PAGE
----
Presentation on theme: "BEST PRACTICE WHEN LECTURING TO INTERNATIONAL STUDENTS MARIE AINSLIE, LESLEY EDMONDSON & LORRAINE PICKETT-ROSE University of Portsmouth."— Presentation transcript:
BEST PRACTICE WHEN LECTURING TO INTERNATIONAL STUDENTS MARIE AINSLIE, LESLEY EDMONDSON & LORRAINE PICKETT-ROSE University of Portsmouth
HYPOTHESIS Lecturers across the University feel 'unprepared' when lecturing to large cohorts of international students. This is a result of the cultural gap that exists.
AIMS To identify the difficulties faced by staff when lecturing to large groups of international students To identify difficulties encountered by international students when attending lectures To identify areas of 'good practice' within the university when lecturing to international students To gather all the responses and attempt to disseminate ideas (across the university) for 'best practice' when delivering lectures to international students
METHODOLOGY We invited (via ) a random selection of staff to take part in the study Observations of lectures took place in weeks 3-5 of Semester /06 in the Business School. We recorded lectures and interviewed lecturers and international students directly afterwards We considered all responses and sent immediate feedback to all lecturers observed if requested. In Semester /06 we set up focus groups to encourage students to discuss their experiences of lecturers.
MAIN FINDINGS OF STUDY TO DATE– student comments In some cases, understanding of the observed lectures was BELOW 50%. Speed of delivery proved problematic for most students interviewed. Students often claimed that examples used in lectures were 'alien' to them e.g. Viagra. (Contd … )
Students indicated it would be useful to have all the handouts week(s) before the lecture. Vocabulary lists of specialised terms requested in preparation for the lecture. Many requested more detail on slides/OHTs. They claim their reading skills are better than listening comprehension skills. Major difficulty for students is when lecturers refer back to content of a lecture in Week 2 or 3. They claim their level of understanding was 'weaker' in the early stages of Semester 1. Positive comments were made regarding the negotiation between lecturer and students re. The approach to the lecture.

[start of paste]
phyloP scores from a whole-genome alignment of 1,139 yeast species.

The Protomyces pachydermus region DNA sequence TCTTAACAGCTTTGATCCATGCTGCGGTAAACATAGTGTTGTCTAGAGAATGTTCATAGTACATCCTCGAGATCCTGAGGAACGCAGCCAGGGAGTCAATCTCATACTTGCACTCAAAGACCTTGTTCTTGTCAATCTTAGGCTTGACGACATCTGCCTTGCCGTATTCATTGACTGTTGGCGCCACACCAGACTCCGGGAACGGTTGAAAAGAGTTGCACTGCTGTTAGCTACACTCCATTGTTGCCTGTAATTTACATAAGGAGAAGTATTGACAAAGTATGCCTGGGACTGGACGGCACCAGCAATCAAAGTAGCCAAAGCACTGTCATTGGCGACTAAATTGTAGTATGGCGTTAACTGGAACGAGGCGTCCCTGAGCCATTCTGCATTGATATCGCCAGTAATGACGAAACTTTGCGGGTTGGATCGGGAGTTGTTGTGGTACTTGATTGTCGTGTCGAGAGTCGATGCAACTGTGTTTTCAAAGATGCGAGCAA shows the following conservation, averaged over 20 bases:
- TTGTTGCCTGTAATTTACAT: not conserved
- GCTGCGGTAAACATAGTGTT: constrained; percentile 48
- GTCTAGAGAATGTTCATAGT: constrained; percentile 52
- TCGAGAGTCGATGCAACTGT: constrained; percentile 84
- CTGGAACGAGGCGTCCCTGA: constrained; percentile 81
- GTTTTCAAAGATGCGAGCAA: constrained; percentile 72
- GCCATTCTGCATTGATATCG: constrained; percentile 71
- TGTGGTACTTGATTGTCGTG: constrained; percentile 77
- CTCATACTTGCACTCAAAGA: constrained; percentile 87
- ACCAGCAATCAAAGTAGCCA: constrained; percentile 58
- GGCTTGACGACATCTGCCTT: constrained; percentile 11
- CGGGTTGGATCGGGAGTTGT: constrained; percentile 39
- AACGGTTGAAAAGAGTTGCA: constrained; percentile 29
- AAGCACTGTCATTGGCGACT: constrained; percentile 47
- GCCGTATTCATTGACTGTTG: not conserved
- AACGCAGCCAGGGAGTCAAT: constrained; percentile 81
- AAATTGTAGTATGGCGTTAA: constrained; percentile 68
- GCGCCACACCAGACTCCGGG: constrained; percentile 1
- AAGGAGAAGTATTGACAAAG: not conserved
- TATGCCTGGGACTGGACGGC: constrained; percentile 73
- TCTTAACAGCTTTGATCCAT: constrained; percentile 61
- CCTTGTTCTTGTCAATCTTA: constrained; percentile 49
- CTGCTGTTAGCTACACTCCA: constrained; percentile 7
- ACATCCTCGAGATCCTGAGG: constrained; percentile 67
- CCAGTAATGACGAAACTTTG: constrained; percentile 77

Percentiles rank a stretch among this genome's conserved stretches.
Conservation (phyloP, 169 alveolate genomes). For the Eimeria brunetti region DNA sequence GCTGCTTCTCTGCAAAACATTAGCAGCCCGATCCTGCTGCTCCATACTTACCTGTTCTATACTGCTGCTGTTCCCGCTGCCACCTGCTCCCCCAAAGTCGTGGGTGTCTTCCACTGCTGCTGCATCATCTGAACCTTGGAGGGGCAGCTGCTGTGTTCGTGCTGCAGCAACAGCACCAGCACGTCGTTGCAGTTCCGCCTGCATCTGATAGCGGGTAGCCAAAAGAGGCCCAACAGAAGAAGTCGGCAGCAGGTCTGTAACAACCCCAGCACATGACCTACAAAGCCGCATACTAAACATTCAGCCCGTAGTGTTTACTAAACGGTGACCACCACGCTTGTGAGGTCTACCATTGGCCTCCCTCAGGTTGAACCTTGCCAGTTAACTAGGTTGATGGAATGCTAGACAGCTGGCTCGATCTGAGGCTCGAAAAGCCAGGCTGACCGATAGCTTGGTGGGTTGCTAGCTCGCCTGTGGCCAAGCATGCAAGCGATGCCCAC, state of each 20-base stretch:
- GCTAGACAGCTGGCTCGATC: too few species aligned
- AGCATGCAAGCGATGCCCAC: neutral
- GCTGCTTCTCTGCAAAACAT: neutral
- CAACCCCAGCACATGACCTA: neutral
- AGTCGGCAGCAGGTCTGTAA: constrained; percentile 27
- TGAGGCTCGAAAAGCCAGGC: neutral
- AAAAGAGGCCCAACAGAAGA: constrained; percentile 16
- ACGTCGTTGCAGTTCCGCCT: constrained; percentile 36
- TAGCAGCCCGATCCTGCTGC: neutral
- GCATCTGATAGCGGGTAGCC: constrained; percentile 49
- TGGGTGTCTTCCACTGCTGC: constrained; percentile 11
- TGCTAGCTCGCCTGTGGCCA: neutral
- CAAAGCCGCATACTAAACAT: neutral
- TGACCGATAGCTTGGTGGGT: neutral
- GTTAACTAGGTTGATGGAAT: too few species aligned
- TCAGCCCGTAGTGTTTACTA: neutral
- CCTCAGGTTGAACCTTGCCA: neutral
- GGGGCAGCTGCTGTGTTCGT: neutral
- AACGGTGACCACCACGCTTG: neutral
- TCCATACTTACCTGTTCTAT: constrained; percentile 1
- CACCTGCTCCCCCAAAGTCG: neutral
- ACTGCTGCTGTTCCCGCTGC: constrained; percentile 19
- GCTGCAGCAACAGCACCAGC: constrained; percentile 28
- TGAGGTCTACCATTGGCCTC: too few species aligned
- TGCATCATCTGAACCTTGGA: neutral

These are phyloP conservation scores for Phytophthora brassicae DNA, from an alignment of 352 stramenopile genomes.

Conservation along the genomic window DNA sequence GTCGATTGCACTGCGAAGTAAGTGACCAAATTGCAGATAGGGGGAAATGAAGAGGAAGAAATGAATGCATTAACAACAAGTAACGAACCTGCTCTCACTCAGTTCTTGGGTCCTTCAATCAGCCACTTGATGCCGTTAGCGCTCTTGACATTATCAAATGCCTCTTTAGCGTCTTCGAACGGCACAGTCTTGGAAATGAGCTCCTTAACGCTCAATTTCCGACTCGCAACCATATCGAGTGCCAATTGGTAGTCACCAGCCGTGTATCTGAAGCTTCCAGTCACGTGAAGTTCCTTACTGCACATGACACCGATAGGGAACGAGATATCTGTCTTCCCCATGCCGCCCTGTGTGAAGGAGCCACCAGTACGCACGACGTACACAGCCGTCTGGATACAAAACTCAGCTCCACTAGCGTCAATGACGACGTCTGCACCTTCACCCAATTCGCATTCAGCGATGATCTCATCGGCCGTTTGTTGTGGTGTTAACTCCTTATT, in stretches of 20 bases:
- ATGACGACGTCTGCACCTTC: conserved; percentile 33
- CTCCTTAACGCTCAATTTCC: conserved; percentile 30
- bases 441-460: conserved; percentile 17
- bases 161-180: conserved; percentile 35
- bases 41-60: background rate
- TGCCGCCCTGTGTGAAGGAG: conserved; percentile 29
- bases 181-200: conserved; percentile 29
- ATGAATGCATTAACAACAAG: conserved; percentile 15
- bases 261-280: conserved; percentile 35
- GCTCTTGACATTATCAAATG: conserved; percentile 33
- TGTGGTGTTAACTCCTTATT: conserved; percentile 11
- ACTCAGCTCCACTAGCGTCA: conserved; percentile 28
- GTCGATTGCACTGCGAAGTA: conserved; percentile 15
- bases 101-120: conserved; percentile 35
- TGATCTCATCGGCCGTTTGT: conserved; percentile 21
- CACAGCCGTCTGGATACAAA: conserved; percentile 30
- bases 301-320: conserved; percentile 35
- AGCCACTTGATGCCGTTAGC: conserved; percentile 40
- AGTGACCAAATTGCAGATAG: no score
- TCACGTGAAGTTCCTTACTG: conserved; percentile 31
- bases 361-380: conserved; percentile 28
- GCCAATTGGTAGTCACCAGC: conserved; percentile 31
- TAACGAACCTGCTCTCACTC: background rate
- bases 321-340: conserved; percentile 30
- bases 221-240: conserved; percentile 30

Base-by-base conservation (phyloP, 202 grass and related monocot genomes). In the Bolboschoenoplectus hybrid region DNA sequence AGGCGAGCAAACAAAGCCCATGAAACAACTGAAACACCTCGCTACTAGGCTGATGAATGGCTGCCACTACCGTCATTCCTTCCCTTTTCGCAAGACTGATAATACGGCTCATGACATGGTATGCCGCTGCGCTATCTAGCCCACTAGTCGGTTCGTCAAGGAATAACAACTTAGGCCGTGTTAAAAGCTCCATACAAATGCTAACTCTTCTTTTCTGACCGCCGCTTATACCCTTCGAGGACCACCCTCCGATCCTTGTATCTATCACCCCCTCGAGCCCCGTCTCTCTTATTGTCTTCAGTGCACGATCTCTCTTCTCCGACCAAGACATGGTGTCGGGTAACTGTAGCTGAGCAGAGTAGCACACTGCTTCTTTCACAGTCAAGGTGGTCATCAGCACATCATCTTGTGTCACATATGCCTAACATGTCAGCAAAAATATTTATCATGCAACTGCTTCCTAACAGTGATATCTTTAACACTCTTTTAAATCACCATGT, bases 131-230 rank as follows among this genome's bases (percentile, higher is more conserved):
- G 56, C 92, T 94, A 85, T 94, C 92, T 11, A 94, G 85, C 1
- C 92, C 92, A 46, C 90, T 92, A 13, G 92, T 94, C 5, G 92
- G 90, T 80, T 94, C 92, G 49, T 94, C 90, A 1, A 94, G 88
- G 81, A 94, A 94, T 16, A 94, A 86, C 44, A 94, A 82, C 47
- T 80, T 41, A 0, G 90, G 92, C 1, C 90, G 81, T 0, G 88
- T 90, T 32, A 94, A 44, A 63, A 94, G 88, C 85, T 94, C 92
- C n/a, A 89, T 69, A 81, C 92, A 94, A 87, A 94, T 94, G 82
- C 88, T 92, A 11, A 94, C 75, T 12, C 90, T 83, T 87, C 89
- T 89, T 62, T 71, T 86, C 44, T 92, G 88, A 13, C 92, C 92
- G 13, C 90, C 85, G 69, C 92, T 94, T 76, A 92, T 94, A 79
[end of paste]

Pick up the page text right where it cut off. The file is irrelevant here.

CONCERNS OF LECTURERS (in response to feedback given) In Semester 1, 50% (or more) of what has been taught in lectures has NOT been understood. To what extent should lectures 'slow down'? Many claimed they had already! 'Alien' examples are also problematic for home students e.g. Bhopal. Lecturers do not feel 'equipped' with knowledge of the cultural background of all their international students (Contd … )
Should 'lists' be given at post graduate level on topics studied at under graduate level = 'dumbing down'? If students hadn't understood much during first 3 weeks, then this surely means that ONE THIRD of Semester 1 has been wasted. Concerns about lecturing to mixed groups of home and international students.
FOOD FOR THOUGHT Should we, as lecturers, reconsider how much content we include in lectures in the first few weeks? How and when are we assessing? Should international students be taught separately? Ghettoisation? Should we use more visual or more verbose slides/OHTs? When should we give handouts? Do students really do preliminary reading? (Contd … )
To what extent is it a lecturer's duty to research the background of each group of international students? (educational and cultural experience) To what extent should lecturers adjust their vocabulary? How can we 'slow down' further and still speak 'naturally?' Should lecturers place more emphasis on teaching the 'critical skills' necessary for studying at a UK University? (If students claim reading is better - let them do the reading & we teach the skills!)
Should some information be given to students in their first language? E.g subtitles, key technical vocab etc? This suggestion has been made by some of the lecturers we have had discussions with. How far can we adapt our lecturing styles to accommodate international students and still maintain the interest of home students? With the growing internationalisation of universities, is the traditional lecture still the best medium for transmitting knowledge at university level?